2. Outside the U.S. in a managerial or executive capacity with the same employer, or with an affiliate or subsidiary of the employer.

Q: What initial evidence should the petitioning employer provide to demonstrate that the alien beneficiary meets these requirements?

A: The employer must provide a statement showing that the employee has:

  1. Been employed for at least one year outside the U.S. in the three years preceding the petition; and

  2. Worked in a managerial or executive capacity and with the same employer, or with an affiliate or subsidiary of the employer.

Q: Can the close family members (i.e. spouse or unmarried children under 21 years of age) of a multinational executive or manager earn permanent residency through the principal’s EB-1C visa? If so, what do they file, and when?

A: Yes. Spouses and unmarried children under 21 of multinational executives or managers can gain permanent residency based on the principal alien. Dependents can file Form I-485, Form I-131 (Application for Travel Document), and Form I-765 (Application for Employment Authorization) concurrently, or subsequent to the principal alien’s filing both Forms I-140 and I-485.

If dependents file after the principal alien files Form I-485, dependents must wait until the principal applicant receives a Form I-797, Notice of Action, from USCIS. Dependents must include a copy of the principal applicant's Form I-797 with their filings. The principal’s Notice of Action will facilitate matching the dependents’ subsequent filings with the principal’s, thereby reducing the chances of delays in file routing.

Q: What does “executive capacity” mean?

A: Executive capacity refers to an employee’s assignment in an organization in which the employee primarily:

  • Directs the management of the organization or a major component or function of the organization;
  • Establishes the goals and policies of the organization, component, or function;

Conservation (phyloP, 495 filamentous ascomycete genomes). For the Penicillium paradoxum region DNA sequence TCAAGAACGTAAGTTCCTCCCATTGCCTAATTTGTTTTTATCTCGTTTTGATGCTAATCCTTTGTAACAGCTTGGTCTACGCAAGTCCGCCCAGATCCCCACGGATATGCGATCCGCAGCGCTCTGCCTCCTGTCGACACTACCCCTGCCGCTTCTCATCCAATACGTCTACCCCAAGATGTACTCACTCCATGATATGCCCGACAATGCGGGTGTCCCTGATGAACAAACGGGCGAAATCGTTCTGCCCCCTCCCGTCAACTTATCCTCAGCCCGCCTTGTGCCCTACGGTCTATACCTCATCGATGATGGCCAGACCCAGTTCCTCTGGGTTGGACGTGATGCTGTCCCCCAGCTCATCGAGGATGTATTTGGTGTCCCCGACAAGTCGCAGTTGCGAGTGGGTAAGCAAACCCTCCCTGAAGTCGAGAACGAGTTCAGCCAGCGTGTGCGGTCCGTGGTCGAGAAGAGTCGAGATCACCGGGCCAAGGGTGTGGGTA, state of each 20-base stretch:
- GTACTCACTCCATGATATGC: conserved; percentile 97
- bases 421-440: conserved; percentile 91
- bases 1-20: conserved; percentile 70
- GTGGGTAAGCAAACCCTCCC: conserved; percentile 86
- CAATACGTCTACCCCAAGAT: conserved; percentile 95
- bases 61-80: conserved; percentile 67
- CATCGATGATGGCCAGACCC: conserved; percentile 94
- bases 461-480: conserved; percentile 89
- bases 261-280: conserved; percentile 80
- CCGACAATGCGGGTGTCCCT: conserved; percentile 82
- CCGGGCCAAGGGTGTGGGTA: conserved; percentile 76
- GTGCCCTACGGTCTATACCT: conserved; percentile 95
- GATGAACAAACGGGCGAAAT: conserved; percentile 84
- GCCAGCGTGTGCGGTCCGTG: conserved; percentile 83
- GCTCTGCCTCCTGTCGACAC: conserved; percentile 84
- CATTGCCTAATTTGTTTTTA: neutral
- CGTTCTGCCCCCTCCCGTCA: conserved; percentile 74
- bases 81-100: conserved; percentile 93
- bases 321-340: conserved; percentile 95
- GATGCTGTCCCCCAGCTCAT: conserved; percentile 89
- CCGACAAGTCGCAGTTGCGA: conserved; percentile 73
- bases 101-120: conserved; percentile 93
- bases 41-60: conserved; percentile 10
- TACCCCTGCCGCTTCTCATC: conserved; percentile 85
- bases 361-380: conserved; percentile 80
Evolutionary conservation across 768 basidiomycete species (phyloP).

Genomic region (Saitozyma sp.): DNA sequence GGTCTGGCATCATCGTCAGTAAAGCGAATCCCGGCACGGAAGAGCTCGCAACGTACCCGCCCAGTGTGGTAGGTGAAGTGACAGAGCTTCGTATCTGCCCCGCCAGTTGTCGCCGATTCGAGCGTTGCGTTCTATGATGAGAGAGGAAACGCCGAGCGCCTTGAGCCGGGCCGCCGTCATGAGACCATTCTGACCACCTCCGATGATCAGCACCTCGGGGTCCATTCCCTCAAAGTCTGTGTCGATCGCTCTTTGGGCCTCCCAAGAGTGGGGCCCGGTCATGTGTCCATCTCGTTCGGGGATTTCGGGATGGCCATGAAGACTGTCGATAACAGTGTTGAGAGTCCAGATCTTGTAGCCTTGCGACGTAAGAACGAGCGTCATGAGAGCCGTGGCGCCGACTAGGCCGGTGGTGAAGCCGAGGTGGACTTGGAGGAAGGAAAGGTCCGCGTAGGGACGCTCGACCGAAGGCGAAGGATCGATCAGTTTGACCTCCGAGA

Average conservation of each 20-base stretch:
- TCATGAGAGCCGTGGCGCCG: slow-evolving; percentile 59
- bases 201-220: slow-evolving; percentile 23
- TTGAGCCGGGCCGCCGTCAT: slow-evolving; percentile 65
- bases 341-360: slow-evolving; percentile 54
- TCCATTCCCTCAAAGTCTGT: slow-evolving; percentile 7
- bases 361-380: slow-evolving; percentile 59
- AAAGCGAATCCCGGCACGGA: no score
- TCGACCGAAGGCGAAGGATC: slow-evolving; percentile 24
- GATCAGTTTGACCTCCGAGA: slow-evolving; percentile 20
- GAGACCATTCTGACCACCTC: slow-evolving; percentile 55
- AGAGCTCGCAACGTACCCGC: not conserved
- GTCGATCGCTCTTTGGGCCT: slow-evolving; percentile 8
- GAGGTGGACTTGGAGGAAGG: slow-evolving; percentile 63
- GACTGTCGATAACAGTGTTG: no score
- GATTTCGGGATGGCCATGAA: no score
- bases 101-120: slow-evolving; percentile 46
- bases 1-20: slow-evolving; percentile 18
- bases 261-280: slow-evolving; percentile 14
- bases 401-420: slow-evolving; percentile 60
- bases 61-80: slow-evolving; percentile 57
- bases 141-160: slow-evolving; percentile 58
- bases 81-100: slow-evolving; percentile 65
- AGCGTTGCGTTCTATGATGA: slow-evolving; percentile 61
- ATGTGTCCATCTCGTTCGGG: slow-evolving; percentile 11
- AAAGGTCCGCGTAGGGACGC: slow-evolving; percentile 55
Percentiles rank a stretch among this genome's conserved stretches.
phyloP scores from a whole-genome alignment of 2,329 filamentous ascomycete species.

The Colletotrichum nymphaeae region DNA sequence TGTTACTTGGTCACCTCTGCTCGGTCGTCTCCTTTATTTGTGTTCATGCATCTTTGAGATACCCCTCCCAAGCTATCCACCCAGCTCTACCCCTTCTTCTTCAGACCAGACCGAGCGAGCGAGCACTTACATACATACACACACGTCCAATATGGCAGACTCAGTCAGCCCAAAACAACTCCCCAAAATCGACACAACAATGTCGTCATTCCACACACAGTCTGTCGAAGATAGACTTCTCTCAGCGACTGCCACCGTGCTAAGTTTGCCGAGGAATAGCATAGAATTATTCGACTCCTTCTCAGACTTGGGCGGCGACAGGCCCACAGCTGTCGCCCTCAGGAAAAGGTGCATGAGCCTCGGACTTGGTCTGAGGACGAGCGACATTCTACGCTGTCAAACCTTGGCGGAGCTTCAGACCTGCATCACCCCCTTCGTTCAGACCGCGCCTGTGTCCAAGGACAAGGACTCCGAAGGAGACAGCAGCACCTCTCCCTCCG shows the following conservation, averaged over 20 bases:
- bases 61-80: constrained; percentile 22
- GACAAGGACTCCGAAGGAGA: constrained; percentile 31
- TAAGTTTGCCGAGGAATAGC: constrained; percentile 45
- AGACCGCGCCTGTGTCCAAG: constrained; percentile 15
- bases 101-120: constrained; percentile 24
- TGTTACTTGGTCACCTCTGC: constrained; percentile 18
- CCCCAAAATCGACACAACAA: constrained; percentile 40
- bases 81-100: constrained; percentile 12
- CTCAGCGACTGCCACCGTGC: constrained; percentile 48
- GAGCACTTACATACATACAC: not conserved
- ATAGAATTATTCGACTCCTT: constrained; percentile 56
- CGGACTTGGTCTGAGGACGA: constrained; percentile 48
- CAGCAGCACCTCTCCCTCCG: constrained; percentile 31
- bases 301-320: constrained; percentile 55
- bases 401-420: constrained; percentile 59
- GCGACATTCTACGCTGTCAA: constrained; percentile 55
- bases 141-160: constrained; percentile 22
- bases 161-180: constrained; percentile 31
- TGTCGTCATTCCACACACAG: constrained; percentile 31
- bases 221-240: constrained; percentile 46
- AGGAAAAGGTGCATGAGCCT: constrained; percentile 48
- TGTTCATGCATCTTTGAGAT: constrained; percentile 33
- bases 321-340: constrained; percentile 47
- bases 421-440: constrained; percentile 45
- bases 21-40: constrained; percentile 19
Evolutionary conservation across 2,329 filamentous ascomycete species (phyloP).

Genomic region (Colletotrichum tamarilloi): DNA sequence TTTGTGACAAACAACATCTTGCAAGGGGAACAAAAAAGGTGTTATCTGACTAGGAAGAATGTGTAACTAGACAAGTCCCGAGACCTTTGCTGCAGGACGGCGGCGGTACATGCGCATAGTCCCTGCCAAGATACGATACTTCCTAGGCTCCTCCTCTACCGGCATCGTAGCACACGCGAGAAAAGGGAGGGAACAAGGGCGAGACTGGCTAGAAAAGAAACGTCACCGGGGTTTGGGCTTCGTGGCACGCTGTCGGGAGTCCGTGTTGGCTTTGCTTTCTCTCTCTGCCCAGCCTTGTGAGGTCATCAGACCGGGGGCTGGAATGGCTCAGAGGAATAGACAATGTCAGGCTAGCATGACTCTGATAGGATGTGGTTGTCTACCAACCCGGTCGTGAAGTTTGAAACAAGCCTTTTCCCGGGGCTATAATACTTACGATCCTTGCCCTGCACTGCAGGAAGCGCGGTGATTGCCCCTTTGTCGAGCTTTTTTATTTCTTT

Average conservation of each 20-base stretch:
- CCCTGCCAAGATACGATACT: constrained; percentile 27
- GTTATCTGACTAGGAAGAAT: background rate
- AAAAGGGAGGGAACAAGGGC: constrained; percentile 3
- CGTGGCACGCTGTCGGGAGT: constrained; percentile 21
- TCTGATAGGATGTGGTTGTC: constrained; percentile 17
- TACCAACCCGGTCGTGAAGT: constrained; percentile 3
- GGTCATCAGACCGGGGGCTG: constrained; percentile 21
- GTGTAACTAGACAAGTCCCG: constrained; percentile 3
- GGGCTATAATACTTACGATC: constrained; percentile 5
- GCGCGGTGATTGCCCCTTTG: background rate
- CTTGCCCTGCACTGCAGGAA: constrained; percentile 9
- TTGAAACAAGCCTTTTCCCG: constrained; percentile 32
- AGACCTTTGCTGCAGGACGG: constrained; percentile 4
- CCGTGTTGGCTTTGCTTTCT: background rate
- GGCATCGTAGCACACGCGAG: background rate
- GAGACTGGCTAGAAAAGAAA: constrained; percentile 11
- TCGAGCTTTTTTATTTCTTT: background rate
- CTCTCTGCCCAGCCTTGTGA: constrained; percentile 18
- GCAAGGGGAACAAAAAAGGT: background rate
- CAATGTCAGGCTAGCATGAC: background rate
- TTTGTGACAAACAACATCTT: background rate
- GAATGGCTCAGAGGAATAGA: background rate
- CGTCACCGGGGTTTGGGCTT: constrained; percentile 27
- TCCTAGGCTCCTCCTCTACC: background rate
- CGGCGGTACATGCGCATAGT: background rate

• Exercises wide latitude in discretionary decision-making; and
  • Receives only general supervision or direction from higher-level executives, the board of directors, or stockholders of the organization.

Q: What does “managerial capacity” mean?

A: Managerial capacity refers to an employee’s assignment in an organization in which the employee primarily:

  • Manages the organization, or a department, subdivision, function, or component, of the organization;
  • Supervises and controls the work of other supervisory, professional, or managerial employees, or manages an essential function within the organization, or a department or subdivision of the organization;
  • Possesses the authority to hire and fire, or recommend those actions, as well as other personnel responsibilities, if directly supervising another employee or other employees; and
  • Exercises discretion and decision-making over the day-to-day operations of the activity or function over which the employee has authority.

Q: What does “multinational” mean?

A: Multinational means that the qualifying business entity, or its affiliate or subsidiary, conducts business in two or more countries, one of which is the United States, where the petitioning employer is located.

For more information on the EB-1C visa, refer to the following links:

Our experienced immigration attorneys are here to assist you in your EB-1 application. For more detailed information on the EB-1 category, including minimum requirements and USCIS policies, refer to the following links:

Updated 04/10/2017